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Huichol Center for Cultural Survival and Tradition

Huichol Center for Cultural Survival and Tradition

"Our goal is to preserve the beautiful traditions of the Huichol people through crafts, spiritual practices, training for families, medical assistance, and Indigenous education."

The Huichol Center for Cultural Survival and Traditional Arts is a nonprofit organization based in Jalisco, Mexico, that... supports the endangered Wixárika, or Huichol tribe through language education, ethnographic documentation, and traditional crafts. It was founded by anthropologist Susana Valadez in 1996.

"The Huichol arrived in the area of Barranca de Bolaños after the Tepecanos or Tepehuanes arrived. Tepehuana oral history affirms that some populations currently inhabited by Wixárika, such as Santa Catarina, were inhabited by Tepehuanas in the past.

"The Huichol people are one of the oldest indigenous communities in Mexico. Its population can currently be estimated at around 44,000 people, who live mainly in the center-west of the country, in some areas of the Sierra Madre Occidental (Sierra Huichola) between the states of Jalisco, Nayarit and Durango.

"In Spanish, they are known as Huichol, a word possibly derived from the term with which they were named in the Nahuatl language spoken by the Aztecs. But in their own language — which they keep alive like a treasure — they call themselves Wixárika (pronounced virárica). The Huichol, or Wixárika people are widely recognized for having preserved their spiritual identity and for continuing to practice their cultural and religious traditions for thousands of years.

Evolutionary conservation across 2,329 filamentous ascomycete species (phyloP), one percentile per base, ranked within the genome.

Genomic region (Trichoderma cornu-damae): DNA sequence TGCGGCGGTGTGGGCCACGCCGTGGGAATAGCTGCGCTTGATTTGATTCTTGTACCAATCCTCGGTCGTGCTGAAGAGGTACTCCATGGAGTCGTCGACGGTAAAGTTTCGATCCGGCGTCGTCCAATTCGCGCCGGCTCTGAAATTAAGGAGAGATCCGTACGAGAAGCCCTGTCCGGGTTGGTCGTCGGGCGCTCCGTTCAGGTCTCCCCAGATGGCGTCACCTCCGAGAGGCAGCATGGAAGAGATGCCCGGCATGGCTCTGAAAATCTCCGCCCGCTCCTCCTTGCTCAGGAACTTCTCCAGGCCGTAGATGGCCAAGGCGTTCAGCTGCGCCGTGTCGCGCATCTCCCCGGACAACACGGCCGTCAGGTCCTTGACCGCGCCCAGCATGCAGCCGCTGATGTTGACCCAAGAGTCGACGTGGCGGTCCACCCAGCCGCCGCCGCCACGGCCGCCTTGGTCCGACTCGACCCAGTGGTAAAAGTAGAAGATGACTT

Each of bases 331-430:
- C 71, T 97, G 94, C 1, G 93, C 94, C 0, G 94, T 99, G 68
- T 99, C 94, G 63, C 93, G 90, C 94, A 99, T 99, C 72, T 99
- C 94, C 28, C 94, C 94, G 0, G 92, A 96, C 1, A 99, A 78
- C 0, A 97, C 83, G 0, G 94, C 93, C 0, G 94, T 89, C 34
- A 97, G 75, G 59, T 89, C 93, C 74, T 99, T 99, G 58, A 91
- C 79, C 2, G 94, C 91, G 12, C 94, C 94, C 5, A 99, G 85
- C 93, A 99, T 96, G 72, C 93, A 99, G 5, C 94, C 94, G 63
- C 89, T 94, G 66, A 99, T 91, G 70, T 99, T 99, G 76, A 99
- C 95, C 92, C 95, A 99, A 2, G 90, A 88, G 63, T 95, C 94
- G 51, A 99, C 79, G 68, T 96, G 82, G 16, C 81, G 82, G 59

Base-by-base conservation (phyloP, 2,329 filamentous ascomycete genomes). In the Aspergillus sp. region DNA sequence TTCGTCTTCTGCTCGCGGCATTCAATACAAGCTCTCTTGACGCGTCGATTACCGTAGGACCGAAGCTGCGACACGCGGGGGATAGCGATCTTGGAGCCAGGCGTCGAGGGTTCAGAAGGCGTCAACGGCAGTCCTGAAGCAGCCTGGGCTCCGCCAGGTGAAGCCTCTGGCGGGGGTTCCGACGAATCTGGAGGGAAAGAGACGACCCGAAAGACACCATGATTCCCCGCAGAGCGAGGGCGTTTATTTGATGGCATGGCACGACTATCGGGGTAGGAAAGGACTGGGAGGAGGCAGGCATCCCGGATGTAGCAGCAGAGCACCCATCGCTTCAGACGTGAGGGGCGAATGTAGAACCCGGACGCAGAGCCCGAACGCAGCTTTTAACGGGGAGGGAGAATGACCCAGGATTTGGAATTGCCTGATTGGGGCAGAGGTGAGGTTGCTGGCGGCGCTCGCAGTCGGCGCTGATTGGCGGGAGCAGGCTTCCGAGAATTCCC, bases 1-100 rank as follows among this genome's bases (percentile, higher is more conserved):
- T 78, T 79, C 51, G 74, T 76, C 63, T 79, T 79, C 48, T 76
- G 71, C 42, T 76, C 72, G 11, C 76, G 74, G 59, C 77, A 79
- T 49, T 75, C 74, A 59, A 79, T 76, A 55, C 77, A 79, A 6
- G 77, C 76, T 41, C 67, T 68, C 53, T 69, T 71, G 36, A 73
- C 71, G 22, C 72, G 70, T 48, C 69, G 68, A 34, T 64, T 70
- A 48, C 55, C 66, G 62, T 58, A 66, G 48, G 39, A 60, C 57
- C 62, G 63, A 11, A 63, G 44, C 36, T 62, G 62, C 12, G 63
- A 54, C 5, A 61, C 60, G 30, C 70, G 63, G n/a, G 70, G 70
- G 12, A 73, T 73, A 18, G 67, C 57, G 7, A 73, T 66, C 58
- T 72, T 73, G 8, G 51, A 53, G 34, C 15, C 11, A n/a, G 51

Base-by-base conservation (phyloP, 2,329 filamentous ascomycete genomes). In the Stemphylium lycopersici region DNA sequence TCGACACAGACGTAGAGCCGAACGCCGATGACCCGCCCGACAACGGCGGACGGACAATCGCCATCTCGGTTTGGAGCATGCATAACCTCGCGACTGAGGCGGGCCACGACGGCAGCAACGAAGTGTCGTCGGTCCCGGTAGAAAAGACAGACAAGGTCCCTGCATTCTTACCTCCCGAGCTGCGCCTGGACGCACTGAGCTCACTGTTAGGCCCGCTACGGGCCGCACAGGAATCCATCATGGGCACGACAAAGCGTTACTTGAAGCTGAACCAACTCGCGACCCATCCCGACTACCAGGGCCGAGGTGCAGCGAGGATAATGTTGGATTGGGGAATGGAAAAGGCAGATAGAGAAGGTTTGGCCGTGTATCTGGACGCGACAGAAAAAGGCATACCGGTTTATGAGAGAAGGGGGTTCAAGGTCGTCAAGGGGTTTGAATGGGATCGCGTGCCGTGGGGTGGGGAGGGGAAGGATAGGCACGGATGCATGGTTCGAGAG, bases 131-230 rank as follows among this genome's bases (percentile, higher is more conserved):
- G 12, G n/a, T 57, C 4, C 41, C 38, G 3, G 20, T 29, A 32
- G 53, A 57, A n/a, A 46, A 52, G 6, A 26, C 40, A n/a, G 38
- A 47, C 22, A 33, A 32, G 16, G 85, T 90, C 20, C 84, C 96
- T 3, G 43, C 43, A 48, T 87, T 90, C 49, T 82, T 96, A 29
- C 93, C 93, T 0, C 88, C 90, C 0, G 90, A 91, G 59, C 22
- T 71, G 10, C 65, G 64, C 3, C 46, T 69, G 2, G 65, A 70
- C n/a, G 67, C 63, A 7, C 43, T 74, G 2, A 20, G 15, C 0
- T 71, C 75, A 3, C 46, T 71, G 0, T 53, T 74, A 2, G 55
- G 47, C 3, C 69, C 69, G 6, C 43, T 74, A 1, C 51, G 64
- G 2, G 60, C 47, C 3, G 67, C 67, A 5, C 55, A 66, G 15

"Our goal is to preserve the beautiful traditions of the Huichol people through crafts, spiritual practices, training for families, medical assistance and indigenous education.

"Among their spiritual traditions is the ritual collection and consumption of peyote, a hallucinogenic cactus in the place they call Wirikuta, located in the Real de Catorce region, in the state of San Luis Potosí. Peyote does not grow in the Wixaritari region, but it is abundant in San Luis Potosí, a territory that was the central domain of the Guachichiles before the arrival of the Spanish. The Guachichiles were recognized as an ethnic group fiercely defensive of their territory.

"Among our projects to promote cultural activities is Creative Hands, which promotes economic self-sufficiency by training Wixárika artists in traditional and contemporary arts. The main mission of the Huichol Cultural Center is to create lasting bridges to the future, by preserving a pioneering tradition of our country."
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